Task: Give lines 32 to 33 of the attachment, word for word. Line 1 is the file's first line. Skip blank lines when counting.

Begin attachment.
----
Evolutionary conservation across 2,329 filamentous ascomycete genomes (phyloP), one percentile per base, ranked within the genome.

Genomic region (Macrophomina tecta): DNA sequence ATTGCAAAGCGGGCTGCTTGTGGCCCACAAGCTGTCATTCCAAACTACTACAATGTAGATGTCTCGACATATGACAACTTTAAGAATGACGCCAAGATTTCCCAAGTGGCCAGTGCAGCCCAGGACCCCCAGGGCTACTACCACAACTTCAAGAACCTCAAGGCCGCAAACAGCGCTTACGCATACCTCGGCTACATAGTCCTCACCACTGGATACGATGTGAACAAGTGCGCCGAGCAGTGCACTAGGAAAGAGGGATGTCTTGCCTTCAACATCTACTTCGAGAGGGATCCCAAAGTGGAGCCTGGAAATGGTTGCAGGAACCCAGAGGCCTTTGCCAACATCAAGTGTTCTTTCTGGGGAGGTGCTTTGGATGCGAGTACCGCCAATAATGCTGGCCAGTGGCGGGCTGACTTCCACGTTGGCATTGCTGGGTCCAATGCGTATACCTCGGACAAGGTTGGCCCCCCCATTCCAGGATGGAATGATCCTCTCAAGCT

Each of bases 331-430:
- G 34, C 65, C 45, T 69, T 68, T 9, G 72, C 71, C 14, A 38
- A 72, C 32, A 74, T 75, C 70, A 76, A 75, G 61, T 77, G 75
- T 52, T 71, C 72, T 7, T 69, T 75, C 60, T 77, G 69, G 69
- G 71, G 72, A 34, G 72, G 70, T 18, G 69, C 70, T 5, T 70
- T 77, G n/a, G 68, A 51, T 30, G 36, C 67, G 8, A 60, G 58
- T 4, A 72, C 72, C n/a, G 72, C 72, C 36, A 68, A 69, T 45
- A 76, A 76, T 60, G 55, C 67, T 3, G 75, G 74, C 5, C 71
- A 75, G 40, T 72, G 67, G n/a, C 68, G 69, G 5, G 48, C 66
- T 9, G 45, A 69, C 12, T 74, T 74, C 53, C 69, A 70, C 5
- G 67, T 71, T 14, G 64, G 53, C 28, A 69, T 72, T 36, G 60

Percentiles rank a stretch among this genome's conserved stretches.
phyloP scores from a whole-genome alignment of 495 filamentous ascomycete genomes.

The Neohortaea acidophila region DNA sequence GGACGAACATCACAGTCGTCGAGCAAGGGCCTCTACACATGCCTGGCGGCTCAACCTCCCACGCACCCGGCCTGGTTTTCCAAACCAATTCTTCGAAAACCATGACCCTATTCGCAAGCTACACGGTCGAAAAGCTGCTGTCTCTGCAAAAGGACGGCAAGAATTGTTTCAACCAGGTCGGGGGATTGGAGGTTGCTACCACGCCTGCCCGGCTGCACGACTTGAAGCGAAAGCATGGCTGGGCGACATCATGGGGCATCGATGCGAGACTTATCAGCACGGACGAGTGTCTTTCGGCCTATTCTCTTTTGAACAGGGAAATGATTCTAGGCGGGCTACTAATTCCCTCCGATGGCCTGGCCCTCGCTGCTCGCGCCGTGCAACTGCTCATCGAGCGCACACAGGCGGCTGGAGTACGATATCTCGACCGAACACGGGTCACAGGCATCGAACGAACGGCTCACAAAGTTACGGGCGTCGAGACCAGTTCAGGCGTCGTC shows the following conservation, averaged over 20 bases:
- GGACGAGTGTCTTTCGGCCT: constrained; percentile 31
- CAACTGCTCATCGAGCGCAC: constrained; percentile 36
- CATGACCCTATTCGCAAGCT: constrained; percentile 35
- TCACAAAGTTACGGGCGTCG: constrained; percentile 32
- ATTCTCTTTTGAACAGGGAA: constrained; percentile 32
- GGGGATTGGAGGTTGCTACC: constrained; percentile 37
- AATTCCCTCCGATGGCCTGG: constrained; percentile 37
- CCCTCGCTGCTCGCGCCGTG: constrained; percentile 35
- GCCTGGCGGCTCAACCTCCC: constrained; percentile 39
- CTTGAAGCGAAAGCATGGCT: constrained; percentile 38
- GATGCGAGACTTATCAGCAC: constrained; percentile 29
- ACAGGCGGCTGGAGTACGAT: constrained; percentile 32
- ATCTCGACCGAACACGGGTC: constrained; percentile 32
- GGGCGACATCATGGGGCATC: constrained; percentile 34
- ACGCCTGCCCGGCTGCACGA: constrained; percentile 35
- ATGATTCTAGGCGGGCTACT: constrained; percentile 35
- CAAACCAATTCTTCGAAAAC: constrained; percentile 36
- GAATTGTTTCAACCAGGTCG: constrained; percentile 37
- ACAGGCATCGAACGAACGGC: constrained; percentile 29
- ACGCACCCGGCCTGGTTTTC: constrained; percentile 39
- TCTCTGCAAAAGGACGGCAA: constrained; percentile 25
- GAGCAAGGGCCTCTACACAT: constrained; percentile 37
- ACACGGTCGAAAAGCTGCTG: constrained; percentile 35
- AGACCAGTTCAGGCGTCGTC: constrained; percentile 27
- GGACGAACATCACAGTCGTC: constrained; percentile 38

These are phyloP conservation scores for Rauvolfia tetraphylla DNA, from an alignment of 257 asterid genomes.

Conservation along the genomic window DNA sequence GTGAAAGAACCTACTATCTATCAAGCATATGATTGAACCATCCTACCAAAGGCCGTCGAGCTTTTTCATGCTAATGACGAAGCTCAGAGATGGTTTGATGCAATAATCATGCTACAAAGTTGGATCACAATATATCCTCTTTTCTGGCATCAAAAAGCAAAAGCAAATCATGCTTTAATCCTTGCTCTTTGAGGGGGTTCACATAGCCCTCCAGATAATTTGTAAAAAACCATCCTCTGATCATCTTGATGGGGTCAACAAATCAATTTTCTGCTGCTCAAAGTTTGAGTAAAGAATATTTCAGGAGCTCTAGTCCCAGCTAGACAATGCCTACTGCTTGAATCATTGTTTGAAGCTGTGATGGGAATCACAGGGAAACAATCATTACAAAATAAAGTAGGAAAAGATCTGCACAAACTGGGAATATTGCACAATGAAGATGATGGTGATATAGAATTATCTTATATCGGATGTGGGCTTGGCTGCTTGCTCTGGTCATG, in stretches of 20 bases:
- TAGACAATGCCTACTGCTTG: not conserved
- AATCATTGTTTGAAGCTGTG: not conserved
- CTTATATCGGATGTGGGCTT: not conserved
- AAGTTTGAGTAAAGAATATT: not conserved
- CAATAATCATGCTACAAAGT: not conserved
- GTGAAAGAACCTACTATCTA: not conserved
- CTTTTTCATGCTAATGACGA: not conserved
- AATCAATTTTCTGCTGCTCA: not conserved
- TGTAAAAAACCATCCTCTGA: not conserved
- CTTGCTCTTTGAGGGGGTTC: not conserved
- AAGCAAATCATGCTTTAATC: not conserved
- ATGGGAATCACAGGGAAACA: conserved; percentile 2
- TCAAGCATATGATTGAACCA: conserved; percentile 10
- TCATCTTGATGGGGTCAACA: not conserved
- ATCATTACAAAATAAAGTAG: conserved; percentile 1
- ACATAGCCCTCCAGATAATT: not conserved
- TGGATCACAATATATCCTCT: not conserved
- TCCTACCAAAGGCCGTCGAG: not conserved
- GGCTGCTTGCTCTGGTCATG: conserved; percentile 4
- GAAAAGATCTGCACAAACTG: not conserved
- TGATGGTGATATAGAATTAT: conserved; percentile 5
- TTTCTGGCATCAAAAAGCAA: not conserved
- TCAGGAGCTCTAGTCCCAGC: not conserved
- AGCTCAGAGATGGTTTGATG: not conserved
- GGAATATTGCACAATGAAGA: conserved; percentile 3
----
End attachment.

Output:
- ATGATTCTAGGCGGGCTACT: constrained; percentile 35
- CAAACCAATTCTTCGAAAAC: constrained; percentile 36